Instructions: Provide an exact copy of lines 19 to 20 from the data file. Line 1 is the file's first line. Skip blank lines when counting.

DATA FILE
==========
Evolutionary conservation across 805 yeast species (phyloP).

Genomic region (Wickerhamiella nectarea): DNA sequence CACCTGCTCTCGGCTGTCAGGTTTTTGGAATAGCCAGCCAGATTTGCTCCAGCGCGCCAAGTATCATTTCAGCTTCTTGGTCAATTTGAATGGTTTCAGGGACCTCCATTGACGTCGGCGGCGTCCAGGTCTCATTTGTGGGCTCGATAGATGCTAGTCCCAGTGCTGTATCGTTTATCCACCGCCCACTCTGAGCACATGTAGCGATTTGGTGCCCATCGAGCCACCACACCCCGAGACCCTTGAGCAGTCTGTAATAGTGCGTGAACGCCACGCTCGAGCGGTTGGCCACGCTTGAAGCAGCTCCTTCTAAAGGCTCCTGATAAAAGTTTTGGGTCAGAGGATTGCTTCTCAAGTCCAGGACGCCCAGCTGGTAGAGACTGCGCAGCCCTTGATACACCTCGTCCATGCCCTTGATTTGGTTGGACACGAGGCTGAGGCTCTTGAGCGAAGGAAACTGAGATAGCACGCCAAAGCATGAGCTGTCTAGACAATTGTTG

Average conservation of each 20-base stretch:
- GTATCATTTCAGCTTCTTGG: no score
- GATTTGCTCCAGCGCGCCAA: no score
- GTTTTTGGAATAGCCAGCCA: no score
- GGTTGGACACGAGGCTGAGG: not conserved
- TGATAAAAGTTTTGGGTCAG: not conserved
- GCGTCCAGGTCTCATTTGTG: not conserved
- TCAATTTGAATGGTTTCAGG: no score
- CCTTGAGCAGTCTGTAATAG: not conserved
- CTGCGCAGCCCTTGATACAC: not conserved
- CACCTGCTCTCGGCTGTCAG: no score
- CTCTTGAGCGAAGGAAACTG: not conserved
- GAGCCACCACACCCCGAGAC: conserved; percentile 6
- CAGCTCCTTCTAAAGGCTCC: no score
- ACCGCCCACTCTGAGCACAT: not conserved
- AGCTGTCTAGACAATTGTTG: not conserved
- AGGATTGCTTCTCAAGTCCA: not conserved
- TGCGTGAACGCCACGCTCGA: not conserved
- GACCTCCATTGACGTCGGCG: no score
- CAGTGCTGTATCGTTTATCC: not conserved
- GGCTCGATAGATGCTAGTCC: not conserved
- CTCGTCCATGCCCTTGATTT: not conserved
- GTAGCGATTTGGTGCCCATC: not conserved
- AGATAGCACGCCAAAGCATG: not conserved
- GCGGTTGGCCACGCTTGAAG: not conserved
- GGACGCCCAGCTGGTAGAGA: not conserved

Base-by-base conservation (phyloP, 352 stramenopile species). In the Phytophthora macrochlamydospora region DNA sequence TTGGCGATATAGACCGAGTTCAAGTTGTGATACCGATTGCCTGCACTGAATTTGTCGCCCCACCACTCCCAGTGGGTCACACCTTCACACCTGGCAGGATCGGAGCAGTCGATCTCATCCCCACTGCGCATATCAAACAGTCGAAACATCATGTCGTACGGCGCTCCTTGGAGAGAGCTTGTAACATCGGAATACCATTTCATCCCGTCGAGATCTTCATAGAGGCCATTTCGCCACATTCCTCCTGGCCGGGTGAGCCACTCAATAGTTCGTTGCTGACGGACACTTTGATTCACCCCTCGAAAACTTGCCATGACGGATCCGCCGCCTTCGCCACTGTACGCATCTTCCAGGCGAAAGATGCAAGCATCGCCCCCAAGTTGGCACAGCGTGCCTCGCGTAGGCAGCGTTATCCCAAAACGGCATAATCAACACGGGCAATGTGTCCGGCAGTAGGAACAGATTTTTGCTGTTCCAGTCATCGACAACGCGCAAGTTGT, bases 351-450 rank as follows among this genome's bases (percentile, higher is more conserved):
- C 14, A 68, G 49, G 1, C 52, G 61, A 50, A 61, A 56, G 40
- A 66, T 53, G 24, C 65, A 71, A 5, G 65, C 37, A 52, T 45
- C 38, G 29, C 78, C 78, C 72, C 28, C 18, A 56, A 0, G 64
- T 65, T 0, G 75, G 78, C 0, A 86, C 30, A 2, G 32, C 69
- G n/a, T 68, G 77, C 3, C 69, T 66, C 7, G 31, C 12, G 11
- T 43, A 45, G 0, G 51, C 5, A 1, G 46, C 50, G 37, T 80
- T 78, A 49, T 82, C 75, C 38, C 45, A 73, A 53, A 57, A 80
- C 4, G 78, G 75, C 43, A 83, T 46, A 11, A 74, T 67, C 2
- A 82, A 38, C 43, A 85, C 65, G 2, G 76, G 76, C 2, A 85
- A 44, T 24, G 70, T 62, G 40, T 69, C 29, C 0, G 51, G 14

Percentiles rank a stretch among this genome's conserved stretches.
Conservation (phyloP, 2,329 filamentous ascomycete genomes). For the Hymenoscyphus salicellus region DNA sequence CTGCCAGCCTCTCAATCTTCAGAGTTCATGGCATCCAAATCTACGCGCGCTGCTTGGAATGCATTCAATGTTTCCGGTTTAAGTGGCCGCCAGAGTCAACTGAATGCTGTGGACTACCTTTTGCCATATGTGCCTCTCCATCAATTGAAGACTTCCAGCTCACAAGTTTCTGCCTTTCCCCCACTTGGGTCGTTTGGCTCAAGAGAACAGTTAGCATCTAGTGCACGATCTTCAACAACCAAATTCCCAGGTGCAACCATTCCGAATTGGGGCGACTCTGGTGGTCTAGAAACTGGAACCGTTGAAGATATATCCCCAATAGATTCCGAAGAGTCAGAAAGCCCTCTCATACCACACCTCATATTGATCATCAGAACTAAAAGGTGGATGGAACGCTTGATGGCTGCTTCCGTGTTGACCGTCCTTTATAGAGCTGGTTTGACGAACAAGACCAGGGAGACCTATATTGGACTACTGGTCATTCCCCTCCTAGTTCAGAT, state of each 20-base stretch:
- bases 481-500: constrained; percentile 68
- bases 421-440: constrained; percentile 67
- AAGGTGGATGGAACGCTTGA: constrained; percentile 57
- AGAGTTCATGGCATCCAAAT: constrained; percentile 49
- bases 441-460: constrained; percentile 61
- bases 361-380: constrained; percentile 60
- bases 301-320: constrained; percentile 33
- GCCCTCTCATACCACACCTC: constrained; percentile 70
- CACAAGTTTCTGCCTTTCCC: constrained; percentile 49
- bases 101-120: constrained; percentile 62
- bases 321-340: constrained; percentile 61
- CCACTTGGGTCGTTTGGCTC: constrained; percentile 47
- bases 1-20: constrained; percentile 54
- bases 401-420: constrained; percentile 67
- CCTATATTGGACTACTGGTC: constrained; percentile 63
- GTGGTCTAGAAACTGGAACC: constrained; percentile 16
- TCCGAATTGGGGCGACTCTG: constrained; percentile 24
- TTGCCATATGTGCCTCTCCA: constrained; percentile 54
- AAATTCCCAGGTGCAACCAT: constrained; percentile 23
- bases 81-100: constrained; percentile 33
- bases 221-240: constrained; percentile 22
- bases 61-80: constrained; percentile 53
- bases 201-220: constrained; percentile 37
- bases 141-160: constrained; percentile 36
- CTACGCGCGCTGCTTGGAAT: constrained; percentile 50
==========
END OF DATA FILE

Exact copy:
- AGGATTGCTTCTCAAGTCCA: not conserved
- TGCGTGAACGCCACGCTCGA: not conserved